valueToCopyToClipBoard = lbl.Text
ContextMenuForCopyLabelData.Items.Add(String.Format("Copy - {0}", lbl.Text))
End Sub

Private Sub ContextMenuForCopyLabelData_ItemClicked(sender As Object, e As ToolStripItemClickedEventArgs) Handles ContextMenuForCopyLabelData.ItemClicked
Clipboard.SetDataObject(valueToCopyToClipBoard, True)
End Sub

Modifying the data to be displayed in textboxes would not have been a huge task, but it would be boring and required doing the same exact action a lot of times. Not hard, just a lot of work for a little gain. Plus, textboxes don’t autogrow so longer data would have to be handled some way making it even more tedious. The nice thing about textboxes is that it would have “just worked” without have to handle any special events. My plan if I went the text box route was basically to create a custom textbox control that matched the form, but was readonly, had no border, etc.

Default values would be something like this:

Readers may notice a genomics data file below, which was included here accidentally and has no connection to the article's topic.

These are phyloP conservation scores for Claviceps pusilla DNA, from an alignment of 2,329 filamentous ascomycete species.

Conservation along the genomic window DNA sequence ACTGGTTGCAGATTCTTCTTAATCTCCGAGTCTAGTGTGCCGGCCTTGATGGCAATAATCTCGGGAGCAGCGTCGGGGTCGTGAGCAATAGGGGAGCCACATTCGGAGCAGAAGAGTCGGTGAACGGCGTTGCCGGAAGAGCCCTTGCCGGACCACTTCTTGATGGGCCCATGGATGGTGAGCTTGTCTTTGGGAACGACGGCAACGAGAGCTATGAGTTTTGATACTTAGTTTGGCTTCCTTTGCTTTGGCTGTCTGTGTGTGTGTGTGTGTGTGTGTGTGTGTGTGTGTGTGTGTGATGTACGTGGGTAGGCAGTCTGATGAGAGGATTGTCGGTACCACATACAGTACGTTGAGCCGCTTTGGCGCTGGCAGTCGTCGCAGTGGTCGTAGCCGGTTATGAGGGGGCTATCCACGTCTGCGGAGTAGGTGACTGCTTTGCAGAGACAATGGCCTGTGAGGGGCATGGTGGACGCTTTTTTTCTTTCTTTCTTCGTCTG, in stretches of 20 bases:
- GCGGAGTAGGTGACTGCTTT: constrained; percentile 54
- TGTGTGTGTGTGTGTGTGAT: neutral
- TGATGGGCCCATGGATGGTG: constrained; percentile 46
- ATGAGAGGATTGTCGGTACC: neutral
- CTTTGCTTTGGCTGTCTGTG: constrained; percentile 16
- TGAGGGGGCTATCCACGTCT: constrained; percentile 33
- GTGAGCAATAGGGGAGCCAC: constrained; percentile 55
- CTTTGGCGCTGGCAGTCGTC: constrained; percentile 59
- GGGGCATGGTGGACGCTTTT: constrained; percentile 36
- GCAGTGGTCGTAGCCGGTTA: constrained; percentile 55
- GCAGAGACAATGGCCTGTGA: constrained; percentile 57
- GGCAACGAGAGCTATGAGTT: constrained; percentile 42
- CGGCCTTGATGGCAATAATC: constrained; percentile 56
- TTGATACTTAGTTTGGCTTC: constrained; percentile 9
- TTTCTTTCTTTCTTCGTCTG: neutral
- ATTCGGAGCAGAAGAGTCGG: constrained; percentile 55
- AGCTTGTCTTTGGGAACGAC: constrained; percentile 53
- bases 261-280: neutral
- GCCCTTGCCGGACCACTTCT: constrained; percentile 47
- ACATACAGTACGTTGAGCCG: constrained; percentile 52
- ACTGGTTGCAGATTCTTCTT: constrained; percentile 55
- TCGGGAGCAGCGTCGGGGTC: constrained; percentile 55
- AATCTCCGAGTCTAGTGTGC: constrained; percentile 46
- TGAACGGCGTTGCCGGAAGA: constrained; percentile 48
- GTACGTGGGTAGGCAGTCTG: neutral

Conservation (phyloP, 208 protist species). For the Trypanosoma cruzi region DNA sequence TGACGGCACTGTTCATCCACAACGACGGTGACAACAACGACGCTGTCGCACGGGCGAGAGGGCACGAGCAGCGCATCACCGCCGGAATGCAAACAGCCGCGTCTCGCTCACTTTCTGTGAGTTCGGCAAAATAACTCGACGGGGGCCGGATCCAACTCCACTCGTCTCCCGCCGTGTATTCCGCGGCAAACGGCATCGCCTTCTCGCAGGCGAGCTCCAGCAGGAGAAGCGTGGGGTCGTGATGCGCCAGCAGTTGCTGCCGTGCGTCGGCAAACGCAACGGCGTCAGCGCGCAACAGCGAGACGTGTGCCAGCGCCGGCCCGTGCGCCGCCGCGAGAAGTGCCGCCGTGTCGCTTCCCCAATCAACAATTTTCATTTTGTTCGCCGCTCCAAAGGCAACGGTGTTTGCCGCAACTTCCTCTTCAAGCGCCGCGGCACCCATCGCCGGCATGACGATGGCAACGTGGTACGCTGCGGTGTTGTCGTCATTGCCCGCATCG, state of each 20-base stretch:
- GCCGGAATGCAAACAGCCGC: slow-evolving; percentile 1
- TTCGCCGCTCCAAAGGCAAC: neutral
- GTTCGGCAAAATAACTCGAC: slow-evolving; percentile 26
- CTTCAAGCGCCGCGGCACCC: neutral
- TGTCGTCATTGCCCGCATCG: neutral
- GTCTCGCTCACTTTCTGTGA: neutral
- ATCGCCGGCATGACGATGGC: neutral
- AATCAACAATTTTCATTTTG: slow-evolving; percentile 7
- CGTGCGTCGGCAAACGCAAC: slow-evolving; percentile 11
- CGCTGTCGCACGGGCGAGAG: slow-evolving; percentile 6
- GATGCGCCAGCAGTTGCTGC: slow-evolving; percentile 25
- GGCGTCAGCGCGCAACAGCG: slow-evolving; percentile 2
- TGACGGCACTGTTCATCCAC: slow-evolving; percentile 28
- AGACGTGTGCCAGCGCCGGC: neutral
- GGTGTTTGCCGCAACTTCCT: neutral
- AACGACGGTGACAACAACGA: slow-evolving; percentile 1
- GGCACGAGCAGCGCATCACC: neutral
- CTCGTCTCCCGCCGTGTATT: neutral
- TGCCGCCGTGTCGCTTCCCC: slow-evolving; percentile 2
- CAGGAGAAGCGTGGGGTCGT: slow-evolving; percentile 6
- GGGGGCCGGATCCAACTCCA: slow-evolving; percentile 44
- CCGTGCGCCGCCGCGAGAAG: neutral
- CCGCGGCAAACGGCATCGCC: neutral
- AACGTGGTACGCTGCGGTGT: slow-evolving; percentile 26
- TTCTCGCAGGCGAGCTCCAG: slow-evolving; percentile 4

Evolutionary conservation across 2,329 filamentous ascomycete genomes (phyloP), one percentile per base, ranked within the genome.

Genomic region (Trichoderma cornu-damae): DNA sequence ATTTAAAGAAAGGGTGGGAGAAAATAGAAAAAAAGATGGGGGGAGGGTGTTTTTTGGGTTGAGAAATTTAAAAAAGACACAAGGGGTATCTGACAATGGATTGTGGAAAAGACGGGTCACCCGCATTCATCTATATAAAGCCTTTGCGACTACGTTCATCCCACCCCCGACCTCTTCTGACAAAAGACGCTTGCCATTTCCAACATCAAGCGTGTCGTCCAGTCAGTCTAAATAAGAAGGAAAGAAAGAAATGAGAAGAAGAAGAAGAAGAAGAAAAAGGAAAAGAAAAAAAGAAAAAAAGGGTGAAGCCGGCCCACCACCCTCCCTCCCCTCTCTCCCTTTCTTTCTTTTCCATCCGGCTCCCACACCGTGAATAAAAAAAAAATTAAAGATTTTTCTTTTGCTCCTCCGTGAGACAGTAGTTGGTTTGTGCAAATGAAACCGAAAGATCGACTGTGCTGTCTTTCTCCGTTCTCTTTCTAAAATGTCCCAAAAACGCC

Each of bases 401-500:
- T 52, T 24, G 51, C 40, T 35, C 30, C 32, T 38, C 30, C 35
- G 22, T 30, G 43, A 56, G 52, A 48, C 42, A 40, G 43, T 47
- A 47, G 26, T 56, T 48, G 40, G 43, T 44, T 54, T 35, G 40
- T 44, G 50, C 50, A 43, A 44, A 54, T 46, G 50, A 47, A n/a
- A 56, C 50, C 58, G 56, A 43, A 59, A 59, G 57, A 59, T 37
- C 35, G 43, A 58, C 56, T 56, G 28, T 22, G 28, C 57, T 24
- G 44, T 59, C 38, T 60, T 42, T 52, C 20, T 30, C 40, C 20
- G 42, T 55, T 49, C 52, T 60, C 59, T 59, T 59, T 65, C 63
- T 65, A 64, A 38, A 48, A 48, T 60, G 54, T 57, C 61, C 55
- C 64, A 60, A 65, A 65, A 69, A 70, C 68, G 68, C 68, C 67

.ReadOnly = true;
.BorderStyle = 0;
.BackColor = this.BackColor;
.TabStop = false;

Then for each textbox that you wanted to hold readonly data and look like a label you’d just use that bad boy.

Each solution is good for a particular situation. If you have data of different lengths going into to your controls then labels are probably the way to go. But in the end it’s up to you.

Hope you find it useful!

The research I did consisted covered essentially these 2 pages:
https://msdn.microsoft.com/en-us/library/system.windows.forms.contextmenu.sourcecontrol%28v=vs.110%29.aspx
(Just a little documentation on how to find out which control actually launched the ContextMenu)